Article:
We are off and more later.   Best wishes, Mimi

Mendoza
Mendoza

Saturday, June 12, 2010
Hello on a SAT night.  Tonight we have a 10 PM concert (the usual bedtime time) which means most likely the concert will begin at 10:15.  There is a house party afterwards and I’m sure we will see a beautiful home in Jujuy. (not to worry…the kids are still napping with a few hours to go) We arrived here late last night after a grueling 12 hour journey from Mendoza.  There are no direct flights or roads in Argentina, so we flew back to BA and then to Salta, and then a 2 hour bus ride to Jujuy.  When we arrived, the Mozarteum committee was at the hotel to greet us with a bouquet of carnations and a booklet of Jujuy for each of us.  It has been continually heartwarming to see what care and attention people in Argentina are taking to make us feel welcome.  They are genuinely excited that we are here and embrace us warmly.  We were taken to dinner in a typical restaurant of the region.  We are now in northern Argentina close to Bolivia.  The food is different than the more European food of the middle of this country.  They use quinoa as a staple in the diet along with stews made with many different spices.  The people here look less European and more Bolivian/Peruvian….again so many interesting faces.

This morning we rehearsed in a beautiful theater with a piano that Charles loves, a B Steinway.  This hall again is modeled after Teatro Colon and has a warm yet projected sound.  The ladies committee then loaded us in their cars for a 25 min. trip out of town into the mountains where we had lunch at a hotel spa.  The views were breathtaking and very different from the flat pampas that we have been driving through.  Of course, lunch took a long time and for the 2nd time Alex’s lunch arrived as we needed to leave.  Good thing he is a fast eater.  We were raced back to the Teatro where the local Youth Orchestra played a few pieces for us…traditional music of the area.  It is beautiful folk music played with much enthusiasm and with little knowledge of how to really play their instruments.  The VV then played P and A, Hoe Down, and Libertango for them with a rousing reception.  We invited all the kids to our concert and I think many will be there.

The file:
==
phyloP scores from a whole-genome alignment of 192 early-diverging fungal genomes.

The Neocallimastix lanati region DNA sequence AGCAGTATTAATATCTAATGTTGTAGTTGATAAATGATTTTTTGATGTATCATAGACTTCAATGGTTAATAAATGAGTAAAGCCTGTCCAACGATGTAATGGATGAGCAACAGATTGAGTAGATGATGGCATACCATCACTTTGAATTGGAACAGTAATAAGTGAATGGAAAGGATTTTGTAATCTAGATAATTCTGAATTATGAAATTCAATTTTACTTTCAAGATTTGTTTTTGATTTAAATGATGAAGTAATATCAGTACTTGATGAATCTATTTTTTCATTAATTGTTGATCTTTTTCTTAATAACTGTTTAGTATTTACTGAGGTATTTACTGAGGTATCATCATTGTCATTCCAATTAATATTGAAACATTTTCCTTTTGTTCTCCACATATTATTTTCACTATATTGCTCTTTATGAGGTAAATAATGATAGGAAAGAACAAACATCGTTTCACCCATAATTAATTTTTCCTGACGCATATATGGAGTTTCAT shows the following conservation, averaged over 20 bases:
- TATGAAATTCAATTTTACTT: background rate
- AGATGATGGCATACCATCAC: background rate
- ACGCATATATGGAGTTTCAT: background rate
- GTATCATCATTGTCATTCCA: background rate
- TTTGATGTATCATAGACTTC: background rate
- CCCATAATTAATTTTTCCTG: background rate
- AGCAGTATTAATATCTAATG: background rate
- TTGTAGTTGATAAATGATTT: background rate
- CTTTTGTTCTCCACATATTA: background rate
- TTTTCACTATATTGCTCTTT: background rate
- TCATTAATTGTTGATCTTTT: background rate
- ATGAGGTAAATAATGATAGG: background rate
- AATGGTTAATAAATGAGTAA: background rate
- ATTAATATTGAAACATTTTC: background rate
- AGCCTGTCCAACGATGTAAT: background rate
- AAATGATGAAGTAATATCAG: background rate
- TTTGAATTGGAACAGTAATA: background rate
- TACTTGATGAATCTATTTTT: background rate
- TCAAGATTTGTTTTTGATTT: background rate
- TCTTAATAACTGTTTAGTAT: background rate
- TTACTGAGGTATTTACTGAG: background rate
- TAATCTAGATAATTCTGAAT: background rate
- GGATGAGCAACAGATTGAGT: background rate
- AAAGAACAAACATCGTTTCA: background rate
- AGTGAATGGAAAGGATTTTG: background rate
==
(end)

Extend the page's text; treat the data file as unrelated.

Thank goodness Argentina won their game today at the World Cup.  During the game, we could walk down the streets with not a soul around.  After the first and only goal, there were howls from the population.  All the kids are dressed in blue and white with blue and white stripes on their faces.  What a day and more to come.

SUN we are off to our last concert in Salta and then the long journey home begins on MON.  More soon.  Best wishes, Mimi

Sunday/Monday June 14/15, 2010

Hello to everyone with the last e-mail from Argentina.  The last concert finished tonight at midnight in Salta, a beautiful city in the mountains and with again a very passionate musical community.  The VV for the last time as we know them in this guise played their hearts out.  It was an exhilarating and sad occasion.  For many it was their last VV concert and they are off to the next chapter of their lives.  It was also the end of our 3 week magical adventure.  There are many sights, sounds and friendships we will take with us as we make the long journey home and we all know our lives have been broadened.

Salta

Salta

Tomorrow (or in just 5 hours) we take a flight to BA where we will be met by Miguel, our beloved bus driver.  He will take us wherever we will like to go in BA before we catch our flight to the US.  I'm sure that all the VV will want to spend their last pesos on a big shopping spree. 
We will see everyone on TU morning.  Best wishes and see you soon.  Mimi